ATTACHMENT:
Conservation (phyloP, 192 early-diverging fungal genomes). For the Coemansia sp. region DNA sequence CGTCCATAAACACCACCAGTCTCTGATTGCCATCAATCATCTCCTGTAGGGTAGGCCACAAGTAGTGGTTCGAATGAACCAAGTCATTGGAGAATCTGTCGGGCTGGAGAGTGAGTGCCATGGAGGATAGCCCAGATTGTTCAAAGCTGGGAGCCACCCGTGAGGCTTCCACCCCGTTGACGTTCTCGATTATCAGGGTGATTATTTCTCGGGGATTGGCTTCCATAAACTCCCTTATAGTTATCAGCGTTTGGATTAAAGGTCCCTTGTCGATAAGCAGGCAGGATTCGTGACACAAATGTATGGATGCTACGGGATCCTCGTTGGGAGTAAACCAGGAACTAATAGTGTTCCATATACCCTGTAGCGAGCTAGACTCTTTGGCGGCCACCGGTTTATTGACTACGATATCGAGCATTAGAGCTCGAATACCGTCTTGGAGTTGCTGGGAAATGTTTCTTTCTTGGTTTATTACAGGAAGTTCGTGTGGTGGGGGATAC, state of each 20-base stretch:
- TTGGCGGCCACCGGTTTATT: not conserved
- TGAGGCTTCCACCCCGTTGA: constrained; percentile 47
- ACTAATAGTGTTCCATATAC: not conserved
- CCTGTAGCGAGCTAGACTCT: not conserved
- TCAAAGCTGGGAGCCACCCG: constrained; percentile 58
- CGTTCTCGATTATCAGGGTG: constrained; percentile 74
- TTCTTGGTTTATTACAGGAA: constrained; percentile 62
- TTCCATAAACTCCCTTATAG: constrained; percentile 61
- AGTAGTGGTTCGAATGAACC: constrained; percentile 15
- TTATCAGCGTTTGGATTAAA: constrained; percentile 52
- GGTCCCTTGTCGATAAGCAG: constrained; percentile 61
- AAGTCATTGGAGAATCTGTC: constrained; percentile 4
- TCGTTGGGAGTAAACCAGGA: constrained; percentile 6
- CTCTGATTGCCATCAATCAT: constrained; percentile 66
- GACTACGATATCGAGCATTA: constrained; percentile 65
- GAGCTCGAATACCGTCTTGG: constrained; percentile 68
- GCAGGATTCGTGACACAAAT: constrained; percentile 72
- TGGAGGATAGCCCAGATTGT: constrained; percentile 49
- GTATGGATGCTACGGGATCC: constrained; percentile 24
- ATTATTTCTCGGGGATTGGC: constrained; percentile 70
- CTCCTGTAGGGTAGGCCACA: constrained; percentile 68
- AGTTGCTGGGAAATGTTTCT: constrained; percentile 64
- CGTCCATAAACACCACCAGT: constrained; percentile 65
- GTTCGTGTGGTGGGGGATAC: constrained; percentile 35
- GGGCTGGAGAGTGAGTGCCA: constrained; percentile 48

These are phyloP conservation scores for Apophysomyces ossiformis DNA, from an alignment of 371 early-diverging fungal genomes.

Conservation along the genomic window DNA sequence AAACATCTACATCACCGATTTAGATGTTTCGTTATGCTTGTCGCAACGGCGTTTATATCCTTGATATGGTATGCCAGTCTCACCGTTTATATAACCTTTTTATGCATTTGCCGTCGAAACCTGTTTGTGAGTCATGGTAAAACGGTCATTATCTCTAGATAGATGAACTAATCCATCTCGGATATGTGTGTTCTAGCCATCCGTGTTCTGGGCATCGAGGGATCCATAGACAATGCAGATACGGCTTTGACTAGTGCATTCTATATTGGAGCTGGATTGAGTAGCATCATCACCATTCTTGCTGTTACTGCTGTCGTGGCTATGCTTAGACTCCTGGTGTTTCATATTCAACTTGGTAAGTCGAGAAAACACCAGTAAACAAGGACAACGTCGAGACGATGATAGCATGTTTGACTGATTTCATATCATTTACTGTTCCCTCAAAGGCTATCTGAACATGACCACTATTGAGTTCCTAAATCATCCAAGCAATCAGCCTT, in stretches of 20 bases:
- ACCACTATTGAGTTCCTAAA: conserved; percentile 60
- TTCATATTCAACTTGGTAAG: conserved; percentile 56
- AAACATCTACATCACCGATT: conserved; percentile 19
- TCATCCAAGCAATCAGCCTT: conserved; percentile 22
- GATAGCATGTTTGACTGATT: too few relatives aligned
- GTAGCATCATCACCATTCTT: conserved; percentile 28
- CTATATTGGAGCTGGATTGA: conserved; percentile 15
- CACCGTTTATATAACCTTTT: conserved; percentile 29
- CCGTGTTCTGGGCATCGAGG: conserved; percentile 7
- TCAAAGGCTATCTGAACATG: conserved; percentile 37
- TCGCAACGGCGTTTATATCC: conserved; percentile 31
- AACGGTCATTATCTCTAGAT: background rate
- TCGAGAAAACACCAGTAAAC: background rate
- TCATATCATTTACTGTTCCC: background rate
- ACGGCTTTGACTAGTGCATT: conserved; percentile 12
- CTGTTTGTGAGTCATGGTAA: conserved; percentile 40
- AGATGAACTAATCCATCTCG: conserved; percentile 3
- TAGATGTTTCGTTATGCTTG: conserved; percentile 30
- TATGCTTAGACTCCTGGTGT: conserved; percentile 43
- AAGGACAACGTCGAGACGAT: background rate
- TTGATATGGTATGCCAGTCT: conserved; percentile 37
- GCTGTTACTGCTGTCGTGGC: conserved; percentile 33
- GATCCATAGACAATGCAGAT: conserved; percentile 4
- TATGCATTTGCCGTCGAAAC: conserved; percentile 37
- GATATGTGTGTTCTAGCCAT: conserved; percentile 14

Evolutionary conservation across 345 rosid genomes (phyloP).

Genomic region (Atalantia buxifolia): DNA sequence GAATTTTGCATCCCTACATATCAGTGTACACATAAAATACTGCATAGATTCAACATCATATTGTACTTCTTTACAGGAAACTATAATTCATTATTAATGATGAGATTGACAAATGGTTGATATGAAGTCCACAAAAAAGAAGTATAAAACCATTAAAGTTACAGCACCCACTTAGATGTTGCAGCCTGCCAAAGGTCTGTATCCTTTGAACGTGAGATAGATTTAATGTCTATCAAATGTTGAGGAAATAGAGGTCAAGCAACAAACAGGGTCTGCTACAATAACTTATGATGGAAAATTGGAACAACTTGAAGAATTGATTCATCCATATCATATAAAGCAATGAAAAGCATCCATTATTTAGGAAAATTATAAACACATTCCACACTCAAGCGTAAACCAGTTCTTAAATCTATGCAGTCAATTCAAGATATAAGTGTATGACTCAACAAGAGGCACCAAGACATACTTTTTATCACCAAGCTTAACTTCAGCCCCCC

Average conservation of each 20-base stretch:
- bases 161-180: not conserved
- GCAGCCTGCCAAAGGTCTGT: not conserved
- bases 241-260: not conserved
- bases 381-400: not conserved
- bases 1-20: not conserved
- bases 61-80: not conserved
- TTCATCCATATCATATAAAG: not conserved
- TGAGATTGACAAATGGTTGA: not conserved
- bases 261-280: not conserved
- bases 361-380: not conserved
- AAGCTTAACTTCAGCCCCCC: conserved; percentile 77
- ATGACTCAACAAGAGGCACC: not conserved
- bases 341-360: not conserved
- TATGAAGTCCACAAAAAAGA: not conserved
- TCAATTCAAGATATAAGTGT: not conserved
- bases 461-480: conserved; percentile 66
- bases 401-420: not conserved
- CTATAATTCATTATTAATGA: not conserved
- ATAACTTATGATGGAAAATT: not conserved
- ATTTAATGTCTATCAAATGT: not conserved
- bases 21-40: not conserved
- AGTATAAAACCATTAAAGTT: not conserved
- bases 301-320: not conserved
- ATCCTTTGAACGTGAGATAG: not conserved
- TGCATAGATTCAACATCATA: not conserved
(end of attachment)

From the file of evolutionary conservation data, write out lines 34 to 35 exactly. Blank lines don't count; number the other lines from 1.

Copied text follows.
- GTAGCATCATCACCATTCTT: conserved; percentile 28
- CTATATTGGAGCTGGATTGA: conserved; percentile 15